The great It’s about Time painting blog gives us some historical and aesthetic background on how the schism between the Eastern and Western parts of Christianity have affected the celebrations at this time of year -
in Western Christianity, the arrival of the Magi at the site of Jesus' birth is called the Feast of the Epiphany, celebrated on January 6. The Orthodox Church commemorates the Adoration of the Magi on the Feast of the Nativity on December 25 – and January 6th apparently marks the baptism by John the Baptist of Christ when the latter was 30 years old.The Its about Time blog shows how the early renaissance versions showed the garb of the Magi with Eastern traces - which vanished in the later versions. An early example of people being whitewashed out of history.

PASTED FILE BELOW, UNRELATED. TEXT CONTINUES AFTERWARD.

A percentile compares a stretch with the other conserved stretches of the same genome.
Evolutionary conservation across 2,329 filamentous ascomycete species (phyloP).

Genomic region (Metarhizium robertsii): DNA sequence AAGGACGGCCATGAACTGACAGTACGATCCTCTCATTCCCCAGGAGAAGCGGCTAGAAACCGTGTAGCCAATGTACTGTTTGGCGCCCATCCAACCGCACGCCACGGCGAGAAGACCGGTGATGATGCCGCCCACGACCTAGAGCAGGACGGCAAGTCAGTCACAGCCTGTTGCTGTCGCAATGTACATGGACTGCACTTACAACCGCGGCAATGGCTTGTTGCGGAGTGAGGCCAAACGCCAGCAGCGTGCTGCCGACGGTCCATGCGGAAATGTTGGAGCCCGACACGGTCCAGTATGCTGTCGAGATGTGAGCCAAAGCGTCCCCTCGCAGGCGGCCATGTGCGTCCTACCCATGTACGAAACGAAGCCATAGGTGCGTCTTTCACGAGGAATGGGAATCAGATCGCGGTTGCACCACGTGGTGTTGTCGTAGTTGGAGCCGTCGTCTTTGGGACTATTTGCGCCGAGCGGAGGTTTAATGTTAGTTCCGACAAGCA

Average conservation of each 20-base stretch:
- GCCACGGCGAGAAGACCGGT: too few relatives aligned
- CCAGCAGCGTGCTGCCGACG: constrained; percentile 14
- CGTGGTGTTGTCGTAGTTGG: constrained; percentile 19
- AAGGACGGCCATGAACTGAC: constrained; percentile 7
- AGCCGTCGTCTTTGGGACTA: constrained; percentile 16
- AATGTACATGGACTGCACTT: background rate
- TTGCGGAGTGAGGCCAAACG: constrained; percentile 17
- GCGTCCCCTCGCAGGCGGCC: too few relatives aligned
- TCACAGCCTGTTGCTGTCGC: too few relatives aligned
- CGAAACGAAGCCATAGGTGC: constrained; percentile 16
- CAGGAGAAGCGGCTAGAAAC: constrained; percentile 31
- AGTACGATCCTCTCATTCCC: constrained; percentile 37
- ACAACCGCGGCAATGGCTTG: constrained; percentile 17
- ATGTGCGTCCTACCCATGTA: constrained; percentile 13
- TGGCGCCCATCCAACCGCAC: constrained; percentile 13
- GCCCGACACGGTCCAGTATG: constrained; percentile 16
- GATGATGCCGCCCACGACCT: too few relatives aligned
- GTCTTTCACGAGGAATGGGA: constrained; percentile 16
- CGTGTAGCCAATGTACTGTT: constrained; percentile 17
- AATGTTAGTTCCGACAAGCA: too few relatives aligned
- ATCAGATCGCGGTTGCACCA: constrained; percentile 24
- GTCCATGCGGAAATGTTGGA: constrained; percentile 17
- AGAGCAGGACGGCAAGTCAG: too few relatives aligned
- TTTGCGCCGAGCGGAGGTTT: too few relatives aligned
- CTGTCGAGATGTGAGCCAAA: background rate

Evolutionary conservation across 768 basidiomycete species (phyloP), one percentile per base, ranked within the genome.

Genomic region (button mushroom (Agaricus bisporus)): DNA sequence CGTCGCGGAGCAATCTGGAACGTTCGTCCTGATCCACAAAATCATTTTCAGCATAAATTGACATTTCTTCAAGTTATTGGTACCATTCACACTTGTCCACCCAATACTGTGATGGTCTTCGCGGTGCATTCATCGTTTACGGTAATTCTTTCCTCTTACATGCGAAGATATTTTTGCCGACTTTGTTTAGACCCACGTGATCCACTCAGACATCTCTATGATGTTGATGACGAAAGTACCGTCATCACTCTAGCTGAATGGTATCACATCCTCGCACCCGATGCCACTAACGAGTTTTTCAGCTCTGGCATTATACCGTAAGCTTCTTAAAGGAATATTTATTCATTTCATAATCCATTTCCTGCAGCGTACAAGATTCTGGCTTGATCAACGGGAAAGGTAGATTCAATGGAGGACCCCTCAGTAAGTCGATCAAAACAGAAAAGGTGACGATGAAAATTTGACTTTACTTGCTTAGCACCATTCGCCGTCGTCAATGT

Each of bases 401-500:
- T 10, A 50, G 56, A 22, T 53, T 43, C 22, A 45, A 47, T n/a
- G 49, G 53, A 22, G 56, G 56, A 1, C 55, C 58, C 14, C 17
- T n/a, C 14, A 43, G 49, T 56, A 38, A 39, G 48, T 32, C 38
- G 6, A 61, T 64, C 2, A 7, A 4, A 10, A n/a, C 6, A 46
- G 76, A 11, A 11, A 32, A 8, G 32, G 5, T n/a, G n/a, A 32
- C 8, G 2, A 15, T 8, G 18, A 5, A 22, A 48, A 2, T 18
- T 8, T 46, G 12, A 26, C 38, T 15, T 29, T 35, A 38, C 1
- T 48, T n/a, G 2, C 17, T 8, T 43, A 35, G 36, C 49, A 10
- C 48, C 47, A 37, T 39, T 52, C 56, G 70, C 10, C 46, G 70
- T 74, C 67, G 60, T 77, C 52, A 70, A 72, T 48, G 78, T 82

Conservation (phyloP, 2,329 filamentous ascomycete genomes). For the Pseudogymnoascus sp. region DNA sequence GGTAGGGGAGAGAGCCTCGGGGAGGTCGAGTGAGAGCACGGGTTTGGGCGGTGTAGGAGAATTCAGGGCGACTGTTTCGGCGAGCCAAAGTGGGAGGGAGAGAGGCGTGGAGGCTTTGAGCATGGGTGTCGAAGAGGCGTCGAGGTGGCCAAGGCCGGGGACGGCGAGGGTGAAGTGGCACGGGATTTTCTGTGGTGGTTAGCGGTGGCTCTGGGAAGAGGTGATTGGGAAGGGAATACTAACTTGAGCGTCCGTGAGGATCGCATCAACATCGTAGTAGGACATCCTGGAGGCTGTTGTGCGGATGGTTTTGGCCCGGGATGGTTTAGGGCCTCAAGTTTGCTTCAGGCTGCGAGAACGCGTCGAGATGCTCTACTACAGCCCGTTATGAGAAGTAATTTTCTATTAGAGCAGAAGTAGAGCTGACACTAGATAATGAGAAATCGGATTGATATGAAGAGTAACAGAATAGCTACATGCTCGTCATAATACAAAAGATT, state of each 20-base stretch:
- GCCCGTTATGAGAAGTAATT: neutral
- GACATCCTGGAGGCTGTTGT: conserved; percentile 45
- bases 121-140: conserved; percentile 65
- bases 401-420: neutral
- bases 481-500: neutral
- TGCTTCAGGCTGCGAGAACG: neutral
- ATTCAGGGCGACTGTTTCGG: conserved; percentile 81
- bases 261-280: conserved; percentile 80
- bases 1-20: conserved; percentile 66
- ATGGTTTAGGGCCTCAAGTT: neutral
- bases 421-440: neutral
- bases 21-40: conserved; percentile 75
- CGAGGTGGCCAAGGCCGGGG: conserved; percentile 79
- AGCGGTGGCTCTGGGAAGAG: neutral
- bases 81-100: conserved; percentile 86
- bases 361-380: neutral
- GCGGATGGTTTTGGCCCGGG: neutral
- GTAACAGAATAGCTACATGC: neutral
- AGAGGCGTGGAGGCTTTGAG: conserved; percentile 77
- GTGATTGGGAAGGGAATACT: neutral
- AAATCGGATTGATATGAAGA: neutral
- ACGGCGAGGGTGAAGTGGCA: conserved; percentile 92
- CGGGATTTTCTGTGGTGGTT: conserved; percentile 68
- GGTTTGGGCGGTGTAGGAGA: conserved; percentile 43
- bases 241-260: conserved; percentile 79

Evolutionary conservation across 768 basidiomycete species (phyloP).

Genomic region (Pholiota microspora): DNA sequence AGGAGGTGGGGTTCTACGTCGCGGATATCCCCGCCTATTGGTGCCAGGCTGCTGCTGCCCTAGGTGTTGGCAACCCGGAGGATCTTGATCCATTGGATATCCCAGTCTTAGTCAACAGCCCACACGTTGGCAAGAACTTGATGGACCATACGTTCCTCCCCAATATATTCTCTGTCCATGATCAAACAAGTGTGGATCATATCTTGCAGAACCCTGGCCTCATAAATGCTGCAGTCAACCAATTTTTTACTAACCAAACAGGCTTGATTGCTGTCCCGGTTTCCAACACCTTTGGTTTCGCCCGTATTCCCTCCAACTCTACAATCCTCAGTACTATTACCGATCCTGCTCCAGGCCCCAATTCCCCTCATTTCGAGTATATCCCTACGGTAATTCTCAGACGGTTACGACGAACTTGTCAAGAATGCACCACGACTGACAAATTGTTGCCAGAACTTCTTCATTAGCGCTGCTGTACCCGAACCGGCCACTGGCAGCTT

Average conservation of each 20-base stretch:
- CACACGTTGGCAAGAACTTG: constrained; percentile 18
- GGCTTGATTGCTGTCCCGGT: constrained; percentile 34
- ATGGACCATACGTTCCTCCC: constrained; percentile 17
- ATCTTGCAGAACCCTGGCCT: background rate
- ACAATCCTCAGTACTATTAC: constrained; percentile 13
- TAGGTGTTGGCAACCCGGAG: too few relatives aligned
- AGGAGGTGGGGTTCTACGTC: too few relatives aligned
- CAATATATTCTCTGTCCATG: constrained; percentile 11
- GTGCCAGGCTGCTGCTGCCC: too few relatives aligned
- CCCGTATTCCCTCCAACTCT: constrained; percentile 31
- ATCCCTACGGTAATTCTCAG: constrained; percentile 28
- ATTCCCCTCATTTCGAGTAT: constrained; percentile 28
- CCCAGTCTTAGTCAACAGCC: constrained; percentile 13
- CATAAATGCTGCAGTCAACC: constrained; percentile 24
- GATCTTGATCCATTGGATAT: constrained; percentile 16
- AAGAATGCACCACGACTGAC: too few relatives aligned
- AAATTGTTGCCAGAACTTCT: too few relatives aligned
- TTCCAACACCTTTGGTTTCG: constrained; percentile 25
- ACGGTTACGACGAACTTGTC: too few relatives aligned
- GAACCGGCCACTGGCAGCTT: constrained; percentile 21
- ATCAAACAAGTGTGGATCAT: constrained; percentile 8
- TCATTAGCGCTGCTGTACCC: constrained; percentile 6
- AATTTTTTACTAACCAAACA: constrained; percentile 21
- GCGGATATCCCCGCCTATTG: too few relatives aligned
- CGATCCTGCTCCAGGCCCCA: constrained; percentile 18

Western paintings of the Journey and the Adoration of the Magi usually depict 3 Magi, represented as kings, travelling to find the newborn Jesus in a stable by following a star; laying before him gifts of gold, frankincense, & myrrh; & lingering to worship him. Christian iconography has considerably expanded the simple biblical account of the Magi given in Matthew (2:1-11). The early church used the story to emphasize the point that Jesus was recognized, from his earliest infancy, as king of the earth and therefore showed the Magi with eastern garb.
From the summer, I've been referring to the disturbing events taking place in Hungary. They are well summarised in the EuroTribune website and in this Eurozine piece.
Eurozine is a network of European cultural magazines - sometimes a bit pretentious but always with a distinctive voice. The latest issue has a series of articles on the European crisis and also an article which promised to be an overdue critique of the role which EU Structural Funds have played in developing and sustaining the clientilism and corruption of souther europe but which, sadly deteriorated into a rather incoherent, if still interesting, perspective on modern Greece.